People v. WashingtonAnnotate this Case
55 Ill. 2d 521 (1973)
304 N.E.2d 276
THE PEOPLE OF THE STATE OF ILLINOIS, Appellee, v. A.C. WASHINGTON, Appellant.
Supreme Court of Illinois.
Opinion filed November 20, 1973.
JAMES J. DOHERTY, Public Defender, of Chicago (ELLIOT M. SAMUELS, Assistant Public Defender, of counsel), for appellant.
WILLIAM J. SCOTT, Attorney General, of Springfield, and BERNARD CAREY, State's Attorney, of Chicago (JAMES B. ZAGEL, Assistant Attorney General, and KENNETH L. GILLIS and RONALD F. NEVELLE, Assistant State's Attorneys, of counsel), for the People.
MR. CHIEF JUSTICE UNDERWOOD delivered the opinion of the court:
Defendant, A.C. Washington, was adjudged guilty of aggravated battery following a jury trial in the circuit court *522 of Cook County and sentenced to 3 to 9 years imprisonment. His conviction was affirmed by the First District Appellate Court (8 Ill. App.3d 815), and we granted leave to appeal. The issues upon which review is sought here are that the trial court erred in allowing the State to introduce rebuttal evidence of a prior conviction for burglary and that the sentence imposed was excessive.
The incident giving rise to this prosecution occurred on May 29, 1970, on South Kedzie Avenue in Chicago; the facts were in sharp conflict at trial. The State introduced the testimony of complaining witness Louis Dopson, employed at a fish market located at 1228 South Kedzie. Dopson stated that he and a co-worker, John Booth, went next door to the home of defendant during a break and began a dice game on the front porch with defendant and his wife. Dopson placed a two-dollar wager with defendant on the outcome of Mrs. Washington's turn at the dice, which Dopson won. Dopson further testified that when he picked up the money, defendant said he hadn't seen Mrs. Washington miss the point; at this juncture Booth told her to shoot again. Mrs. Washington lost again and as Dopson began to pick up the money, defendant announced that he would get his money "one way or the other" and went into the house. He returned with a .22-caliber rifle and, despite his wife's entreaty, shot Dopson in the right leg, the bullet lodging in the left leg. As a result of these injuries, Dopson's right leg was later amputated. Dopson maintained that at all times he was unarmed. This account was corroborated in most particulars by the testimony of Booth; the circumstances at the dice game were confirmed by another co-worker, Jethro Alexander, who did not see the actual shooting.
Defendant and his wife testified that Dopson accosted Mrs. Washington on the street as she returned from a nearby grocery store and demanded two dollars to get a drink. When Dopson attempted to snatch the money from her as they stood on her porch, she fell down the front *523 steps of the house. At this point, defendant ordered Dopson away. Instead, Dopson produced a knife about twelve to fourteen inches in length and similar to those used in the fish market, and advanced on defendant, who reached inside the door for a rifle he kept there. When Dopson raised the knife, defendant shot him in the leg. Delores Scott, a passerby and casual acquaintance of defendant, testified that as she passed defendant's home with her three-year-old daughter, she saw Dopson with a long knife in his hand arguing with defendant who was holding a gun. In rebuttal, the State introduced, over defendant's objection, his prior 1960 conviction for burglary.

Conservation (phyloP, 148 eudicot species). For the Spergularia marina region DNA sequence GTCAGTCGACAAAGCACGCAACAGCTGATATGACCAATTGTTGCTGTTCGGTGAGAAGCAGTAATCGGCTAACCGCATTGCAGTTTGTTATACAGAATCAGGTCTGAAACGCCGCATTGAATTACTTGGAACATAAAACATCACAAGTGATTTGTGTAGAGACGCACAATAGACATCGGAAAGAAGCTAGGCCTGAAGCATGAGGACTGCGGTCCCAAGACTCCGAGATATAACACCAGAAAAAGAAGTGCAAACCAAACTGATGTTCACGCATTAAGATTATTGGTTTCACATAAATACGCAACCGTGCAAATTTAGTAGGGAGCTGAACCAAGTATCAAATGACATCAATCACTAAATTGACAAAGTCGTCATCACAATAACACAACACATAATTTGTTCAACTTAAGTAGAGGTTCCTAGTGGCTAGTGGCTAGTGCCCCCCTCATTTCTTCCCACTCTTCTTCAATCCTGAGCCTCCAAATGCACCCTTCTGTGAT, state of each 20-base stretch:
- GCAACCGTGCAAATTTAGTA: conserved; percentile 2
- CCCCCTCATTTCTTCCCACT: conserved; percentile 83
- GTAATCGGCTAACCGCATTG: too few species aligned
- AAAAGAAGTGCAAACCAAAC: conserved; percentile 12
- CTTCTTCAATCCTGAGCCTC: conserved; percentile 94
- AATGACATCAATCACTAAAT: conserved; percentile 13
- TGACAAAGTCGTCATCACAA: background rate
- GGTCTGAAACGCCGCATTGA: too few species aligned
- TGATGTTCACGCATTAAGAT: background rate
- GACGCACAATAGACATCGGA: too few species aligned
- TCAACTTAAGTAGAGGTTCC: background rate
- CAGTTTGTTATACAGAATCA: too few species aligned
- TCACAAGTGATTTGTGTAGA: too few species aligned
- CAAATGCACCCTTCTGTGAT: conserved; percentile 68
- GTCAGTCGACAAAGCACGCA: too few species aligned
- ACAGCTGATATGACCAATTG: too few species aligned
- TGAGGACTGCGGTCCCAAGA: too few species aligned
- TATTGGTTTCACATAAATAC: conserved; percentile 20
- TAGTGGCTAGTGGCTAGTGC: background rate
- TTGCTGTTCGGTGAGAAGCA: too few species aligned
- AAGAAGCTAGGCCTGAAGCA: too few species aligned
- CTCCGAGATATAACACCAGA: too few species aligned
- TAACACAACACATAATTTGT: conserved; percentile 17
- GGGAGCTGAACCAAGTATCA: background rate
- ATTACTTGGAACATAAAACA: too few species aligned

Defendant contends that admission of the earlier conviction was error under People v. Montgomery (1971), 47 Ill. 2d 510. We there held that the admission of those prior convictions, permissible under the specified limitations to impeach the testimony of criminal defendants, rested in the sound discretion of the trial court. People v. Ray (1973), 54 Ill. 2d 377, 383.
Defendant suggests that because the trial judge here spoke only of remoteness of the conviction, that he necessarily failed to consider any of the other facts enumerated in Montgomery as guiding the trial judge in the exercise of his discretion. We believe that the record refutes this argument. The trial judge was cognizant of Montgomery, a then recent case, and he quoted its provisions at length from the bench. In addition to the remoteness of the conviction, it is apparent that the judge was aware of the potential for prejudice in its admission, as he commented regarding the necessity for a limiting instruction concerning use of the impeaching conviction by the jury. Also argued by counsel for the State and the defense was whether burglary was the kind of offense admission of which was contemplated by the rule. While it would normally be assumed that a trial judge had given appropriate consideration to the relevant factors without *524 requiring a specific evaluation in open court of each of them, it is clear from this record that the trial court in fact had an adequate basis upon which to exercise its sound discretion.
After an examination of the record of the hearing in aggravation and mitigation, we find no merit in defendant's argument that his sentence is excessive. In addition to a number of nonviolent felonies of which defendant had been previously convicted, the trial court heard evidence that defendant made threats directed at the prosecuting witness. Considering the nature of the crime, we believe that a sentence of 3 to 9 years imprisonment is not excessive.
Accordingly, the judgment of the circuit court of Cook County is affirmed.